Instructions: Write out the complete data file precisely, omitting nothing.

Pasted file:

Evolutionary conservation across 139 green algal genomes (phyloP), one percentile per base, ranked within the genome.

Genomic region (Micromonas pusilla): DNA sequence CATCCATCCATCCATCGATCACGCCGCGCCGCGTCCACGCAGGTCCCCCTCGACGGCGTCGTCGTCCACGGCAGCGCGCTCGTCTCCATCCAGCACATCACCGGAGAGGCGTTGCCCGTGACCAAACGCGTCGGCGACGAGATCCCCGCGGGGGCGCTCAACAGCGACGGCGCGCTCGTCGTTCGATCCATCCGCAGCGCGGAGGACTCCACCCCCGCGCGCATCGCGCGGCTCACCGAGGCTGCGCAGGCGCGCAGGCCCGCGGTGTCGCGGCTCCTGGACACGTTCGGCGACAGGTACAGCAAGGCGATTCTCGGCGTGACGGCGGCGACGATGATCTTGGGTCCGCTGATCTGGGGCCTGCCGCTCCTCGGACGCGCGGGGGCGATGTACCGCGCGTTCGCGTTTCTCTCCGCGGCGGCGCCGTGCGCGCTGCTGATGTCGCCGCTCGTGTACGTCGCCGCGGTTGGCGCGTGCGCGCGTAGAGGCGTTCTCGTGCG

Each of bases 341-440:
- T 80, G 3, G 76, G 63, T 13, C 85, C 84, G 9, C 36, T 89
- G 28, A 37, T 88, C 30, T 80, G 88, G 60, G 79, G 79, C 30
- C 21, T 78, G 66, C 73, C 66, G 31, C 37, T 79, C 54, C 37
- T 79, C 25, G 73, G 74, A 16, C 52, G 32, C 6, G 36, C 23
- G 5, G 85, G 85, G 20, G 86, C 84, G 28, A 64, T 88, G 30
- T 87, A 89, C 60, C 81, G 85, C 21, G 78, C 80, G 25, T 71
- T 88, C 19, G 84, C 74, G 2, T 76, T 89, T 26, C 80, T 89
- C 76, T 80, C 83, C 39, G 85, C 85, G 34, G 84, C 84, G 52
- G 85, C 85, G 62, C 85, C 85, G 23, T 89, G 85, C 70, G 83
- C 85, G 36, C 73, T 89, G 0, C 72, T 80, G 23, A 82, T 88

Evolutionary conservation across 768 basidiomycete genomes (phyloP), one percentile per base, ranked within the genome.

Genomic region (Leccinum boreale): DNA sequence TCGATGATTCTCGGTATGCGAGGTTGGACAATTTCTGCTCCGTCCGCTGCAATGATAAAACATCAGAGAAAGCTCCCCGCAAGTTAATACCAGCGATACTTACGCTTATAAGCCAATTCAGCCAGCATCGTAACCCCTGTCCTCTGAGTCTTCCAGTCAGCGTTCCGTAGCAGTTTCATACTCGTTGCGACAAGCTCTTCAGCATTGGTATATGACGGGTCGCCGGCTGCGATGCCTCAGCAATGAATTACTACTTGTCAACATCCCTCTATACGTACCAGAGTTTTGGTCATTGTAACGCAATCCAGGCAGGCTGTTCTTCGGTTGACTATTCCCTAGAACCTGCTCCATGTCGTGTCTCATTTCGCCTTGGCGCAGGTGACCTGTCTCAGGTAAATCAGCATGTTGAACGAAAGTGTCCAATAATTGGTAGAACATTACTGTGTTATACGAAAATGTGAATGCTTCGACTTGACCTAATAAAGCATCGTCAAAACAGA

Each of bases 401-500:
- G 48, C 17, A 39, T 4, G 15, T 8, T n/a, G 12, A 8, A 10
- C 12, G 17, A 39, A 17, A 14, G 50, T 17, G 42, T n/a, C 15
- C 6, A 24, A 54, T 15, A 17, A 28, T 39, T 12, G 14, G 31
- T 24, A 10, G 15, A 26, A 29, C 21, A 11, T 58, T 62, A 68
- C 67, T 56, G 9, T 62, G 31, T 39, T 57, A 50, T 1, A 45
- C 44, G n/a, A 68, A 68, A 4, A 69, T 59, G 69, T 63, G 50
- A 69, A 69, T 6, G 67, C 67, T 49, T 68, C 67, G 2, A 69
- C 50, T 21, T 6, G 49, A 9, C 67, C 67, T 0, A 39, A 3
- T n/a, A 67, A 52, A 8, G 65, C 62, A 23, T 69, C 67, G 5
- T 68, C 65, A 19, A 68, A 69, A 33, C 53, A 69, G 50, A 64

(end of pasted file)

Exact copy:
Evolutionary conservation across 139 green algal genomes (phyloP), one percentile per base, ranked within the genome.

Genomic region (Micromonas pusilla): DNA sequence CATCCATCCATCCATCGATCACGCCGCGCCGCGTCCACGCAGGTCCCCCTCGACGGCGTCGTCGTCCACGGCAGCGCGCTCGTCTCCATCCAGCACATCACCGGAGAGGCGTTGCCCGTGACCAAACGCGTCGGCGACGAGATCCCCGCGGGGGCGCTCAACAGCGACGGCGCGCTCGTCGTTCGATCCATCCGCAGCGCGGAGGACTCCACCCCCGCGCGCATCGCGCGGCTCACCGAGGCTGCGCAGGCGCGCAGGCCCGCGGTGTCGCGGCTCCTGGACACGTTCGGCGACAGGTACAGCAAGGCGATTCTCGGCGTGACGGCGGCGACGATGATCTTGGGTCCGCTGATCTGGGGCCTGCCGCTCCTCGGACGCGCGGGGGCGATGTACCGCGCGTTCGCGTTTCTCTCCGCGGCGGCGCCGTGCGCGCTGCTGATGTCGCCGCTCGTGTACGTCGCCGCGGTTGGCGCGTGCGCGCGTAGAGGCGTTCTCGTGCG

Each of bases 341-440:
- T 80, G 3, G 76, G 63, T 13, C 85, C 84, G 9, C 36, T 89
- G 28, A 37, T 88, C 30, T 80, G 88, G 60, G 79, G 79, C 30
- C 21, T 78, G 66, C 73, C 66, G 31, C 37, T 79, C 54, C 37
- T 79, C 25, G 73, G 74, A 16, C 52, G 32, C 6, G 36, C 23
- G 5, G 85, G 85, G 20, G 86, C 84, G 28, A 64, T 88, G 30
- T 87, A 89, C 60, C 81, G 85, C 21, G 78, C 80, G 25, T 71
- T 88, C 19, G 84, C 74, G 2, T 76, T 89, T 26, C 80, T 89
- C 76, T 80, C 83, C 39, G 85, C 85, G 34, G 84, C 84, G 52
- G 85, C 85, G 62, C 85, C 85, G 23, T 89, G 85, C 70, G 83
- C 85, G 36, C 73, T 89, G 0, C 72, T 80, G 23, A 82, T 88

Evolutionary conservation across 768 basidiomycete genomes (phyloP), one percentile per base, ranked within the genome.

Genomic region (Leccinum boreale): DNA sequence TCGATGATTCTCGGTATGCGAGGTTGGACAATTTCTGCTCCGTCCGCTGCAATGATAAAACATCAGAGAAAGCTCCCCGCAAGTTAATACCAGCGATACTTACGCTTATAAGCCAATTCAGCCAGCATCGTAACCCCTGTCCTCTGAGTCTTCCAGTCAGCGTTCCGTAGCAGTTTCATACTCGTTGCGACAAGCTCTTCAGCATTGGTATATGACGGGTCGCCGGCTGCGATGCCTCAGCAATGAATTACTACTTGTCAACATCCCTCTATACGTACCAGAGTTTTGGTCATTGTAACGCAATCCAGGCAGGCTGTTCTTCGGTTGACTATTCCCTAGAACCTGCTCCATGTCGTGTCTCATTTCGCCTTGGCGCAGGTGACCTGTCTCAGGTAAATCAGCATGTTGAACGAAAGTGTCCAATAATTGGTAGAACATTACTGTGTTATACGAAAATGTGAATGCTTCGACTTGACCTAATAAAGCATCGTCAAAACAGA

Each of bases 401-500:
- G 48, C 17, A 39, T 4, G 15, T 8, T n/a, G 12, A 8, A 10
- C 12, G 17, A 39, A 17, A 14, G 50, T 17, G 42, T n/a, C 15
- C 6, A 24, A 54, T 15, A 17, A 28, T 39, T 12, G 14, G 31
- T 24, A 10, G 15, A 26, A 29, C 21, A 11, T 58, T 62, A 68
- C 67, T 56, G 9, T 62, G 31, T 39, T 57, A 50, T 1, A 45
- C 44, G n/a, A 68, A 68, A 4, A 69, T 59, G 69, T 63, G 50
- A 69, A 69, T 6, G 67, C 67, T 49, T 68, C 67, G 2, A 69
- C 50, T 21, T 6, G 49, A 9, C 67, C 67, T 0, A 39, A 3
- T n/a, A 67, A 52, A 8, G 65, C 62, A 23, T 69, C 67, G 5
- T 68, C 65, A 19, A 68, A 69, A 33, C 53, A 69, G 50, A 64